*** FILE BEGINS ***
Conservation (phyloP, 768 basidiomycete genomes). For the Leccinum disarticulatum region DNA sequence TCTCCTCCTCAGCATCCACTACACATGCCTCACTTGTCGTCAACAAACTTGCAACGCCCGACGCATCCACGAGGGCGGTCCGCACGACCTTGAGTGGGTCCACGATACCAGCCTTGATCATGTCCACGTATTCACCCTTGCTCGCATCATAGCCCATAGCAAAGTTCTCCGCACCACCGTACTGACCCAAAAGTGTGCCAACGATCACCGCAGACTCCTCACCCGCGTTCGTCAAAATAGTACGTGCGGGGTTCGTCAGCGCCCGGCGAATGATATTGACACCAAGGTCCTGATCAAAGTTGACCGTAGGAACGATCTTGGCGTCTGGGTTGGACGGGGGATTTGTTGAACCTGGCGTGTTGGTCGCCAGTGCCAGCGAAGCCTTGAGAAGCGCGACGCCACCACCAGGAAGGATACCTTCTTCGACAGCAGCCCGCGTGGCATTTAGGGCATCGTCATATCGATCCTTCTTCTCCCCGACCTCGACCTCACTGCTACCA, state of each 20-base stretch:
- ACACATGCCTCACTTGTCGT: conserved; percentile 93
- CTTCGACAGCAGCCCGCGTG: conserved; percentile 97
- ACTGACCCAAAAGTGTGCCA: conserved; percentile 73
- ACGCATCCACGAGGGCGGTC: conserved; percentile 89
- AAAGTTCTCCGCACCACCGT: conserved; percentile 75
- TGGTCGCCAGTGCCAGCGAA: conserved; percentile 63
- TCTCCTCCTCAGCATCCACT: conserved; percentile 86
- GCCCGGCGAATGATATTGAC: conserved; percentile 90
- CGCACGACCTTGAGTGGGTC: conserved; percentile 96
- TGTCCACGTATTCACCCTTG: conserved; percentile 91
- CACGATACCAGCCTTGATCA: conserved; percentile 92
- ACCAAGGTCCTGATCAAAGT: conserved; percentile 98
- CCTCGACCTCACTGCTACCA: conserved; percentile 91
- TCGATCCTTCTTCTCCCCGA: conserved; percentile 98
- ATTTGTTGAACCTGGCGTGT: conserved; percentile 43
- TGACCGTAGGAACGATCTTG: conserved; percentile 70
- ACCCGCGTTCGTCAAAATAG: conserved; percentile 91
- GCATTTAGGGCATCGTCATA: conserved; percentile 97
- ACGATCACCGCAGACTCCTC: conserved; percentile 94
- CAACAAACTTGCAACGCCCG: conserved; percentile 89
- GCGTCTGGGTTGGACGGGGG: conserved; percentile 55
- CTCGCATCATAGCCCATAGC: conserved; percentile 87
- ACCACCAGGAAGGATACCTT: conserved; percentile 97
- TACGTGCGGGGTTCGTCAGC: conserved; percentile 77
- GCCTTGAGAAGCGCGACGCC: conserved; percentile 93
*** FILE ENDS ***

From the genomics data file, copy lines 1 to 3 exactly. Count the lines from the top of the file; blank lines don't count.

Conservation (phyloP, 768 basidiomycete genomes). For the Leccinum disarticulatum region DNA sequence TCTCCTCCTCAGCATCCACTACACATGCCTCACTTGTCGTCAACAAACTTGCAACGCCCGACGCATCCACGAGGGCGGTCCGCACGACCTTGAGTGGGTCCACGATACCAGCCTTGATCATGTCCACGTATTCACCCTTGCTCGCATCATAGCCCATAGCAAAGTTCTCCGCACCACCGTACTGACCCAAAAGTGTGCCAACGATCACCGCAGACTCCTCACCCGCGTTCGTCAAAATAGTACGTGCGGGGTTCGTCAGCGCCCGGCGAATGATATTGACACCAAGGTCCTGATCAAAGTTGACCGTAGGAACGATCTTGGCGTCTGGGTTGGACGGGGGATTTGTTGAACCTGGCGTGTTGGTCGCCAGTGCCAGCGAAGCCTTGAGAAGCGCGACGCCACCACCAGGAAGGATACCTTCTTCGACAGCAGCCCGCGTGGCATTTAGGGCATCGTCATATCGATCCTTCTTCTCCCCGACCTCGACCTCACTGCTACCA, state of each 20-base stretch:
- ACACATGCCTCACTTGTCGT: conserved; percentile 93
- CTTCGACAGCAGCCCGCGTG: conserved; percentile 97